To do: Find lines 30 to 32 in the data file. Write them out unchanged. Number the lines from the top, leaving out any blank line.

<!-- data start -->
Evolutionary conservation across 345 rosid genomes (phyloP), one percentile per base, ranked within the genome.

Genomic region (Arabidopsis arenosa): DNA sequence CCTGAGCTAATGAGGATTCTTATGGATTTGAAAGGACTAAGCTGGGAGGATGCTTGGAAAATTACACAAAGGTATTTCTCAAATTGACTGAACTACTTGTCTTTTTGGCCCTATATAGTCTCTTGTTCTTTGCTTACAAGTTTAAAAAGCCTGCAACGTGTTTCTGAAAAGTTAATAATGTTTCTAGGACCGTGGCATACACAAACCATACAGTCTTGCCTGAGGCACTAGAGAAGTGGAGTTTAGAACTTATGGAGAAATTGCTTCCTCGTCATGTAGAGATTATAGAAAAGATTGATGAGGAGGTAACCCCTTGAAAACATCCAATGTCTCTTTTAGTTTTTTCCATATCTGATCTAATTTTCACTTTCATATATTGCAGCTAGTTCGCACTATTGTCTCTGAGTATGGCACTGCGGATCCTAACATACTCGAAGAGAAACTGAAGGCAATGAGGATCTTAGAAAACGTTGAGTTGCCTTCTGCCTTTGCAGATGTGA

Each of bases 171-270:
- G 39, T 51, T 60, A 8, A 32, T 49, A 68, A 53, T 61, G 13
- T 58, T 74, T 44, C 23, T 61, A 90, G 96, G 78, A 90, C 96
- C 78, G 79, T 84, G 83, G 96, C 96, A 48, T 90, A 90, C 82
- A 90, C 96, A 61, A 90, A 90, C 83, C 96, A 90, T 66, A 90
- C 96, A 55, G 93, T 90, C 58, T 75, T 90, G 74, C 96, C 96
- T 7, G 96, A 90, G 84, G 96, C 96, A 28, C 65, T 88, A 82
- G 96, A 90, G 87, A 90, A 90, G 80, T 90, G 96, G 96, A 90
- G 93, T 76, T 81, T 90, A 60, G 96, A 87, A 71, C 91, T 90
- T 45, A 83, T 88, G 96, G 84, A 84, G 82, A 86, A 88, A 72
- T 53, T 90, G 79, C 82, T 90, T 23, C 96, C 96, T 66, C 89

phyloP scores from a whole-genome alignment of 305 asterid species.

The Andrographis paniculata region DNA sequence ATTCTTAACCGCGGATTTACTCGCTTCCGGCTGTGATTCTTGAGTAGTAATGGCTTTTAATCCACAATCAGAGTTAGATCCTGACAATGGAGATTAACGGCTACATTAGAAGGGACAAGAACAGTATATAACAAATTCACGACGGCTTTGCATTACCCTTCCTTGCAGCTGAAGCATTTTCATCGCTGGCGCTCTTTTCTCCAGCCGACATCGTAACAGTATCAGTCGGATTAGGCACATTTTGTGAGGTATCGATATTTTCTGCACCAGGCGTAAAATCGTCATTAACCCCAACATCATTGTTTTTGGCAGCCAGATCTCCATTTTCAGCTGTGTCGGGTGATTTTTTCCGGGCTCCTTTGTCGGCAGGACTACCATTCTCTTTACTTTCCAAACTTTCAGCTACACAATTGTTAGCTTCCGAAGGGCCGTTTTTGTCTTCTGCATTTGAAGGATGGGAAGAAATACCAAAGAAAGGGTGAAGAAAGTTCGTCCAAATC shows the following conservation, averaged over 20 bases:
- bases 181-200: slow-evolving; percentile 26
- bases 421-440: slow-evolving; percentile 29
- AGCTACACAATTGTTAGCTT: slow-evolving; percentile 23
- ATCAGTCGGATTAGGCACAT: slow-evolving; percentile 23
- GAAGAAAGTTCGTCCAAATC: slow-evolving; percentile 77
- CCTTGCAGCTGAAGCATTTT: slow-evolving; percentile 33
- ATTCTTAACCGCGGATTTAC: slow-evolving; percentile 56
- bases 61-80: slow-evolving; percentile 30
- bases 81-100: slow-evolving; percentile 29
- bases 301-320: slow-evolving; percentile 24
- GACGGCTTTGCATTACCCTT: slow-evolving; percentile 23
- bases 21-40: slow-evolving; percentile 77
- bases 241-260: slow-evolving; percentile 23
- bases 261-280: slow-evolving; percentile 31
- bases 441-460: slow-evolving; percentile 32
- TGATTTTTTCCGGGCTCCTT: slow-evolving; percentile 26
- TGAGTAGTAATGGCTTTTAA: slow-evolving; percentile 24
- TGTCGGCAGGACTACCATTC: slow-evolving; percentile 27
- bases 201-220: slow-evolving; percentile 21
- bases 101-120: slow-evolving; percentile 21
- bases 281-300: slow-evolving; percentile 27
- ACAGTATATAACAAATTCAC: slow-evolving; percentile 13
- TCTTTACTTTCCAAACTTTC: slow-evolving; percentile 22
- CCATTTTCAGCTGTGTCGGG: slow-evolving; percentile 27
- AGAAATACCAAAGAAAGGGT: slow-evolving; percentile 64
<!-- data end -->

- bases 441-460: slow-evolving; percentile 32
- TGATTTTTTCCGGGCTCCTT: slow-evolving; percentile 26
- TGAGTAGTAATGGCTTTTAA: slow-evolving; percentile 24